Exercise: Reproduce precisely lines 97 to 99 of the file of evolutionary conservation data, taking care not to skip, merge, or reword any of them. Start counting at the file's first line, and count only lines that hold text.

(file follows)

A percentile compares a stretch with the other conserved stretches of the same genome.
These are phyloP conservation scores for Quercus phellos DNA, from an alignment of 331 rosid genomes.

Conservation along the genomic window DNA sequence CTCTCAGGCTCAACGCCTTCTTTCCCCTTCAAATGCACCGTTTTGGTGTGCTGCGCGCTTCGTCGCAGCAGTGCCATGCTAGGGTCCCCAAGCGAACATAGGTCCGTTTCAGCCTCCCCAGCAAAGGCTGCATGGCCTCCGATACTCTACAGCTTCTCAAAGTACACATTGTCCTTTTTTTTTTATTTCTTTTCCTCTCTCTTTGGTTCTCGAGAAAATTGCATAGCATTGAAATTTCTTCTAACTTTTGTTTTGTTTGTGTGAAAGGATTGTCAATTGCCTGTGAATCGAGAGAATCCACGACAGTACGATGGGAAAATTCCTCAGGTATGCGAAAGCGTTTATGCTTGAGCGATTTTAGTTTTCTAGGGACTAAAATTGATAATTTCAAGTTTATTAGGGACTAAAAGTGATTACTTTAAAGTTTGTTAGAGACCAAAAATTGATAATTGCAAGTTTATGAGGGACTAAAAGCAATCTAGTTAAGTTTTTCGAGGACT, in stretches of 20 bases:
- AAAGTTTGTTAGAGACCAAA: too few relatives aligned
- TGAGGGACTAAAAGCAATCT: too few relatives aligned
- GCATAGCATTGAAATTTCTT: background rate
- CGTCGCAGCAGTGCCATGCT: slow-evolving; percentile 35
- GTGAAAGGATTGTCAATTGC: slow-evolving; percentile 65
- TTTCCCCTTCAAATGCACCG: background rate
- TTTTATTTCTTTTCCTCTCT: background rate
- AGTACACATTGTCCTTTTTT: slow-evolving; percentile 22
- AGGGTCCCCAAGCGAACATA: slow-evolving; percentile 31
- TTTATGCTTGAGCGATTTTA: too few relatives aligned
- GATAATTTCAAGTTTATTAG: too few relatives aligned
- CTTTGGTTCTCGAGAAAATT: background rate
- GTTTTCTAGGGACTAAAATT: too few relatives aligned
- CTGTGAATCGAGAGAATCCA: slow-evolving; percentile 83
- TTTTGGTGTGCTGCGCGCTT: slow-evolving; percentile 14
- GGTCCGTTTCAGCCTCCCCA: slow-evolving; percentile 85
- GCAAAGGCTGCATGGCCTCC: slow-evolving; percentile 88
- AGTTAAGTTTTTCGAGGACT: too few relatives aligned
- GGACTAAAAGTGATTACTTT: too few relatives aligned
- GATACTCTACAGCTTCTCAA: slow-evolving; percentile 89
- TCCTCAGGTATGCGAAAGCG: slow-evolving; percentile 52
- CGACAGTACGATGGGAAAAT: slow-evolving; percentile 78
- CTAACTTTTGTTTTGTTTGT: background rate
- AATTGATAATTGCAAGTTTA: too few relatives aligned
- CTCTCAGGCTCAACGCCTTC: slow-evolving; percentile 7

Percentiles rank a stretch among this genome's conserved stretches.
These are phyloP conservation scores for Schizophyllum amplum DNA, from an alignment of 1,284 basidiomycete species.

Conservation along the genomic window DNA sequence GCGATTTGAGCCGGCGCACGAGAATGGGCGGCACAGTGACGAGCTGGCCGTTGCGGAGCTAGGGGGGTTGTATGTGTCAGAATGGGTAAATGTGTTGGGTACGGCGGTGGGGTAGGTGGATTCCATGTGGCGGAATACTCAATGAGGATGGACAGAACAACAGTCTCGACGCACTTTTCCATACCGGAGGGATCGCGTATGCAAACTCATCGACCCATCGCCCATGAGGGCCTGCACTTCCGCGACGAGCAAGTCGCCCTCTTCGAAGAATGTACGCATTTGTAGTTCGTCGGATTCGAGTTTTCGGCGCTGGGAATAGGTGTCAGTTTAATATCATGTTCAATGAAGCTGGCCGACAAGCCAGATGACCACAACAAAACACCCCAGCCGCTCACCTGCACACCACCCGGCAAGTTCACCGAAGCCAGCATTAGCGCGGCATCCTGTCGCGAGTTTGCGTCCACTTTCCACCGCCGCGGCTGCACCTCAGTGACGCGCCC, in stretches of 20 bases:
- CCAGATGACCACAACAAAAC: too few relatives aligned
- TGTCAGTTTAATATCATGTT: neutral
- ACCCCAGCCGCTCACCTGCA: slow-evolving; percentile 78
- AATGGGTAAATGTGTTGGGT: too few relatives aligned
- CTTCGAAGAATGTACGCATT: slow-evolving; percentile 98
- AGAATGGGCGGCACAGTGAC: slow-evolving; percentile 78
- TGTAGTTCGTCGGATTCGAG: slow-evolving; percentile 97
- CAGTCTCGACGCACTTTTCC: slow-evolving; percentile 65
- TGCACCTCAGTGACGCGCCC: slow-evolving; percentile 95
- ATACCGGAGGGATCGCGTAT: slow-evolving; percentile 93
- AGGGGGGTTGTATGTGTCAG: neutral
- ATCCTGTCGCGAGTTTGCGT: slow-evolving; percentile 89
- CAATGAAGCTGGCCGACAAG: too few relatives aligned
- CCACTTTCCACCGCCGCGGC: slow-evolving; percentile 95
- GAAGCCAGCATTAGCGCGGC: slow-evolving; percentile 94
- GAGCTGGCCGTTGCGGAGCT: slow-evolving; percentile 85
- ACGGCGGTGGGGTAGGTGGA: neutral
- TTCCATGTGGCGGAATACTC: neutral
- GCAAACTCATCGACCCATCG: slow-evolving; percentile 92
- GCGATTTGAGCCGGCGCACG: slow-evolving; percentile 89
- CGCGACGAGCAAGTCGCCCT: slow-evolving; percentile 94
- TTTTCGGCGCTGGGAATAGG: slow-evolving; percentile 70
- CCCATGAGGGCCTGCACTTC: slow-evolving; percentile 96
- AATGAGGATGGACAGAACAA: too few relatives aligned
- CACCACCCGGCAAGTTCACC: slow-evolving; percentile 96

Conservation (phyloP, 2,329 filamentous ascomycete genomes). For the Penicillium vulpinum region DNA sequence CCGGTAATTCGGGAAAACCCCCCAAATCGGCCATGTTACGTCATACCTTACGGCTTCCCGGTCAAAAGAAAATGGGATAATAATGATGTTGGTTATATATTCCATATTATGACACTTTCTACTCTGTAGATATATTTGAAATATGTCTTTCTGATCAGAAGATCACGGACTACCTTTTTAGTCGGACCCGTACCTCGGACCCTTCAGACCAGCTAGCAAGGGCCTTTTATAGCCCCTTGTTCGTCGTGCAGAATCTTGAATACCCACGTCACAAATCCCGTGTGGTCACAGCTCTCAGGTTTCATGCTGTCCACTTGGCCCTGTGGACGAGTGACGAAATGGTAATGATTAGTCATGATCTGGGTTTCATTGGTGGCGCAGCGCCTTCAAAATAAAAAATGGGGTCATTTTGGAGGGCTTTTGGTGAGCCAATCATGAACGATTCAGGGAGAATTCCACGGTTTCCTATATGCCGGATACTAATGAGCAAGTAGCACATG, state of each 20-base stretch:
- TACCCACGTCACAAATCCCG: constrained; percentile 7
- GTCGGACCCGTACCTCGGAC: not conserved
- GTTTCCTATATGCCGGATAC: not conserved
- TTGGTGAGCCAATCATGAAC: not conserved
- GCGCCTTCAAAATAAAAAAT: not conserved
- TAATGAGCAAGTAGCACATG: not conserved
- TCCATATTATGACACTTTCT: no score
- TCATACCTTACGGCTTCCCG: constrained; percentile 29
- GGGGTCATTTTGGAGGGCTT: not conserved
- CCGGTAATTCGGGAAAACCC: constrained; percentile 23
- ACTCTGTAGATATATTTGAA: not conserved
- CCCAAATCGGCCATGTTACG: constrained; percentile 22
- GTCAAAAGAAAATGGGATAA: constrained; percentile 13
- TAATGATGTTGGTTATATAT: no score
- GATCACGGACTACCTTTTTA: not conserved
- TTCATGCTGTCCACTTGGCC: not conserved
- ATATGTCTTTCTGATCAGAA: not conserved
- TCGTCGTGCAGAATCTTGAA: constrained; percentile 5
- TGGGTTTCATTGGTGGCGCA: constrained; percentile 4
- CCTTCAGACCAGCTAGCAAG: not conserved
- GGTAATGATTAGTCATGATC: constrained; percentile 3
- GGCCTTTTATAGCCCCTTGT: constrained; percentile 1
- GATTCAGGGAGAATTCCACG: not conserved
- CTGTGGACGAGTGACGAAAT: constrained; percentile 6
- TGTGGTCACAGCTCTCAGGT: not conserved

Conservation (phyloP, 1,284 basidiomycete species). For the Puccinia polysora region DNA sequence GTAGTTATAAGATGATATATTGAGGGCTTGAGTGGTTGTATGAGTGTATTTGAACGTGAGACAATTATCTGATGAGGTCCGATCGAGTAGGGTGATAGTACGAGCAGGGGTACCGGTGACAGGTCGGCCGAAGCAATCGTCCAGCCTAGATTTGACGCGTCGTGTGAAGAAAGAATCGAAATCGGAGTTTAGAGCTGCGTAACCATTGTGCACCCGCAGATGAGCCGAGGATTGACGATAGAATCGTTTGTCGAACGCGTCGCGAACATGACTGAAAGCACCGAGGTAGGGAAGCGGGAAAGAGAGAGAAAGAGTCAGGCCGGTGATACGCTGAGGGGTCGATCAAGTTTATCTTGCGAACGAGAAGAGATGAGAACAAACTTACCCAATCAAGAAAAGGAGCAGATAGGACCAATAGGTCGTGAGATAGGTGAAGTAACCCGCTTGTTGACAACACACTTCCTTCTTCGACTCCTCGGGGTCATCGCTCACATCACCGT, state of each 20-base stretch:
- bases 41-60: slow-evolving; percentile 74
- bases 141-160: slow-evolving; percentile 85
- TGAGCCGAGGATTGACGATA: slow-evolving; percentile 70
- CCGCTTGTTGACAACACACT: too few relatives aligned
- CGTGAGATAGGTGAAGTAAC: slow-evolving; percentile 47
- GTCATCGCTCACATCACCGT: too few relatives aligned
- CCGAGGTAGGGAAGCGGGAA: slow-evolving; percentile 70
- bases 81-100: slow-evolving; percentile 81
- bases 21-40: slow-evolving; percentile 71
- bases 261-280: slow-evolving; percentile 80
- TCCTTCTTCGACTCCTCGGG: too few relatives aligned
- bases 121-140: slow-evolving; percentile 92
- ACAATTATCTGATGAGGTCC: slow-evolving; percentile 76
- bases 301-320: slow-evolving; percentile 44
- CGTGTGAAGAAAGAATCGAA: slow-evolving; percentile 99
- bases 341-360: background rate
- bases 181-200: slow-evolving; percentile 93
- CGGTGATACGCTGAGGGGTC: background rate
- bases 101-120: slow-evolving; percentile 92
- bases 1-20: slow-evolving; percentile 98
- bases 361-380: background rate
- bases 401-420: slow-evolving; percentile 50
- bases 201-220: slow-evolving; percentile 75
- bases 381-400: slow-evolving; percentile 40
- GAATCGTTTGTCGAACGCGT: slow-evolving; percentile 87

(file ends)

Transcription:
- bases 301-320: slow-evolving; percentile 44
- CGTGTGAAGAAAGAATCGAA: slow-evolving; percentile 99
- bases 341-360: background rate